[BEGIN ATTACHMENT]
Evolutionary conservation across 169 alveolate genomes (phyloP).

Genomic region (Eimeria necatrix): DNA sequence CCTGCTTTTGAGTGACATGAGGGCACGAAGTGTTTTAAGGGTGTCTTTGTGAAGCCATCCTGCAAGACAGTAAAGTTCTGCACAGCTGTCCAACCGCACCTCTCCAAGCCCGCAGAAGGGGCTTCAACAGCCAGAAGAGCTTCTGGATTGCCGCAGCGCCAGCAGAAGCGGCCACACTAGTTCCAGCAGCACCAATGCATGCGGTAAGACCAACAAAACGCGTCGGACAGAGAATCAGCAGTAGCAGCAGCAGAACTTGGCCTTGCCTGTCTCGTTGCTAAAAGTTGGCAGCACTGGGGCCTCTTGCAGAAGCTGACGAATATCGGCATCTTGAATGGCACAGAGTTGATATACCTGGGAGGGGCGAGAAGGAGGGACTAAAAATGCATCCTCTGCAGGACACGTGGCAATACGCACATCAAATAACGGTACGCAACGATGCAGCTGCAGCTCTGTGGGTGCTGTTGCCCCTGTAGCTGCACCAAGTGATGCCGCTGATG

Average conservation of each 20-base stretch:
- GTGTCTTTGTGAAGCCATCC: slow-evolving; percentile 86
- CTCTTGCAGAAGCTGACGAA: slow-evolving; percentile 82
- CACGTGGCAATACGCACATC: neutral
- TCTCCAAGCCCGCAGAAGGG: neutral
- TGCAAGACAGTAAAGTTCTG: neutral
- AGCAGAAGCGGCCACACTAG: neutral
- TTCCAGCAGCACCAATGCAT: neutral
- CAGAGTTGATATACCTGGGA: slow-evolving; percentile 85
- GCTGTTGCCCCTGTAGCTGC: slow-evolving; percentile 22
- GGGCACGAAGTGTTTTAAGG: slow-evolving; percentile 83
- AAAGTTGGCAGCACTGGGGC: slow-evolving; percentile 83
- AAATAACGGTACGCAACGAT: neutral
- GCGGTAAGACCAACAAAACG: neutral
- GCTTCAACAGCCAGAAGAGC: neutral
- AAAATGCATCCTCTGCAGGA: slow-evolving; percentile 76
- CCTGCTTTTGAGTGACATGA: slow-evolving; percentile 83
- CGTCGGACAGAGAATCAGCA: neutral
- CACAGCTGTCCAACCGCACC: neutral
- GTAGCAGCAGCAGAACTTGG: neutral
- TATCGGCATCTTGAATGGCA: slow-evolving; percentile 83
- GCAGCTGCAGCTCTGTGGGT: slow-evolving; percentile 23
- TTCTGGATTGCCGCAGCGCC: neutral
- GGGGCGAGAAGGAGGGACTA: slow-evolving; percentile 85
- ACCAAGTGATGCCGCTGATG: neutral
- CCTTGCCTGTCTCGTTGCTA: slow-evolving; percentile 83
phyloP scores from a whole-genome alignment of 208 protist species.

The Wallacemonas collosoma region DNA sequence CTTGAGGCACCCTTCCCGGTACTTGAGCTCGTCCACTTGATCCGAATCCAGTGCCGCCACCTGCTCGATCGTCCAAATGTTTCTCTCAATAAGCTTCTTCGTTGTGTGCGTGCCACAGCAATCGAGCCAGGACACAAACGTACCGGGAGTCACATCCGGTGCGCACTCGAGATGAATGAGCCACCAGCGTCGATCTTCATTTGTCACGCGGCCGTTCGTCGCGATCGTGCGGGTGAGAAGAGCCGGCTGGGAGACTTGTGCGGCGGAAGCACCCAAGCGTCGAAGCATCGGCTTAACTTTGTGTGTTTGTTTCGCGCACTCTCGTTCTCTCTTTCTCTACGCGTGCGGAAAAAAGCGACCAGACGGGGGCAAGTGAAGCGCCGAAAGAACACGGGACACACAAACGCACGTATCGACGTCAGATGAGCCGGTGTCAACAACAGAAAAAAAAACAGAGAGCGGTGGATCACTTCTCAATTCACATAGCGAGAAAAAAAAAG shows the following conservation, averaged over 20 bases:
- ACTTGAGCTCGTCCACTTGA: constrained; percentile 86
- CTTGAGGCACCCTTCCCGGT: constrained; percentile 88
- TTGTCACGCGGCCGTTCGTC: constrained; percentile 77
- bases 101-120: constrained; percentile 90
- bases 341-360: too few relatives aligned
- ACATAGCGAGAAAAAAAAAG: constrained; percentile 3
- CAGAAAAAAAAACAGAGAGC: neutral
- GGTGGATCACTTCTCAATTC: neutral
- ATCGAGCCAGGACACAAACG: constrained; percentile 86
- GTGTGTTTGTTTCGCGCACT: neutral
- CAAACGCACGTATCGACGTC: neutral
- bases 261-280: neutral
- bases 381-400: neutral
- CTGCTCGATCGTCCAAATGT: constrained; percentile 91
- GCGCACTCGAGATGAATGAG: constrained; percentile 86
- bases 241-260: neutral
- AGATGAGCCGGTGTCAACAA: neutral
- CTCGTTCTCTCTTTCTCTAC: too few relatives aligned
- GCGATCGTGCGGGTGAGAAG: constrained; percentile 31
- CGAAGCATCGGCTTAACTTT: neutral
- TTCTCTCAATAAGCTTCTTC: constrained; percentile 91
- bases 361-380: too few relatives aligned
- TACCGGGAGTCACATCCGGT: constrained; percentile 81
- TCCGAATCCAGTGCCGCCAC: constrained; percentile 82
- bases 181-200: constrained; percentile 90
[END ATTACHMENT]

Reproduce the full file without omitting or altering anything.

Evolutionary conservation across 169 alveolate genomes (phyloP).

Genomic region (Eimeria necatrix): DNA sequence CCTGCTTTTGAGTGACATGAGGGCACGAAGTGTTTTAAGGGTGTCTTTGTGAAGCCATCCTGCAAGACAGTAAAGTTCTGCACAGCTGTCCAACCGCACCTCTCCAAGCCCGCAGAAGGGGCTTCAACAGCCAGAAGAGCTTCTGGATTGCCGCAGCGCCAGCAGAAGCGGCCACACTAGTTCCAGCAGCACCAATGCATGCGGTAAGACCAACAAAACGCGTCGGACAGAGAATCAGCAGTAGCAGCAGCAGAACTTGGCCTTGCCTGTCTCGTTGCTAAAAGTTGGCAGCACTGGGGCCTCTTGCAGAAGCTGACGAATATCGGCATCTTGAATGGCACAGAGTTGATATACCTGGGAGGGGCGAGAAGGAGGGACTAAAAATGCATCCTCTGCAGGACACGTGGCAATACGCACATCAAATAACGGTACGCAACGATGCAGCTGCAGCTCTGTGGGTGCTGTTGCCCCTGTAGCTGCACCAAGTGATGCCGCTGATG

Average conservation of each 20-base stretch:
- GTGTCTTTGTGAAGCCATCC: slow-evolving; percentile 86
- CTCTTGCAGAAGCTGACGAA: slow-evolving; percentile 82
- CACGTGGCAATACGCACATC: neutral
- TCTCCAAGCCCGCAGAAGGG: neutral
- TGCAAGACAGTAAAGTTCTG: neutral
- AGCAGAAGCGGCCACACTAG: neutral
- TTCCAGCAGCACCAATGCAT: neutral
- CAGAGTTGATATACCTGGGA: slow-evolving; percentile 85
- GCTGTTGCCCCTGTAGCTGC: slow-evolving; percentile 22
- GGGCACGAAGTGTTTTAAGG: slow-evolving; percentile 83
- AAAGTTGGCAGCACTGGGGC: slow-evolving; percentile 83
- AAATAACGGTACGCAACGAT: neutral
- GCGGTAAGACCAACAAAACG: neutral
- GCTTCAACAGCCAGAAGAGC: neutral
- AAAATGCATCCTCTGCAGGA: slow-evolving; percentile 76
- CCTGCTTTTGAGTGACATGA: slow-evolving; percentile 83
- CGTCGGACAGAGAATCAGCA: neutral
- CACAGCTGTCCAACCGCACC: neutral
- GTAGCAGCAGCAGAACTTGG: neutral
- TATCGGCATCTTGAATGGCA: slow-evolving; percentile 83
- GCAGCTGCAGCTCTGTGGGT: slow-evolving; percentile 23
- TTCTGGATTGCCGCAGCGCC: neutral
- GGGGCGAGAAGGAGGGACTA: slow-evolving; percentile 85
- ACCAAGTGATGCCGCTGATG: neutral
- CCTTGCCTGTCTCGTTGCTA: slow-evolving; percentile 83
phyloP scores from a whole-genome alignment of 208 protist species.

The Wallacemonas collosoma region DNA sequence CTTGAGGCACCCTTCCCGGTACTTGAGCTCGTCCACTTGATCCGAATCCAGTGCCGCCACCTGCTCGATCGTCCAAATGTTTCTCTCAATAAGCTTCTTCGTTGTGTGCGTGCCACAGCAATCGAGCCAGGACACAAACGTACCGGGAGTCACATCCGGTGCGCACTCGAGATGAATGAGCCACCAGCGTCGATCTTCATTTGTCACGCGGCCGTTCGTCGCGATCGTGCGGGTGAGAAGAGCCGGCTGGGAGACTTGTGCGGCGGAAGCACCCAAGCGTCGAAGCATCGGCTTAACTTTGTGTGTTTGTTTCGCGCACTCTCGTTCTCTCTTTCTCTACGCGTGCGGAAAAAAGCGACCAGACGGGGGCAAGTGAAGCGCCGAAAGAACACGGGACACACAAACGCACGTATCGACGTCAGATGAGCCGGTGTCAACAACAGAAAAAAAAACAGAGAGCGGTGGATCACTTCTCAATTCACATAGCGAGAAAAAAAAAG shows the following conservation, averaged over 20 bases:
- ACTTGAGCTCGTCCACTTGA: constrained; percentile 86
- CTTGAGGCACCCTTCCCGGT: constrained; percentile 88
- TTGTCACGCGGCCGTTCGTC: constrained; percentile 77
- bases 101-120: constrained; percentile 90
- bases 341-360: too few relatives aligned
- ACATAGCGAGAAAAAAAAAG: constrained; percentile 3
- CAGAAAAAAAAACAGAGAGC: neutral
- GGTGGATCACTTCTCAATTC: neutral
- ATCGAGCCAGGACACAAACG: constrained; percentile 86
- GTGTGTTTGTTTCGCGCACT: neutral
- CAAACGCACGTATCGACGTC: neutral
- bases 261-280: neutral
- bases 381-400: neutral
- CTGCTCGATCGTCCAAATGT: constrained; percentile 91
- GCGCACTCGAGATGAATGAG: constrained; percentile 86
- bases 241-260: neutral
- AGATGAGCCGGTGTCAACAA: neutral
- CTCGTTCTCTCTTTCTCTAC: too few relatives aligned
- GCGATCGTGCGGGTGAGAAG: constrained; percentile 31
- CGAAGCATCGGCTTAACTTT: neutral
- TTCTCTCAATAAGCTTCTTC: constrained; percentile 91
- bases 361-380: too few relatives aligned
- TACCGGGAGTCACATCCGGT: constrained; percentile 81
- TCCGAATCCAGTGCCGCCAC: constrained; percentile 82
- bases 181-200: constrained; percentile 90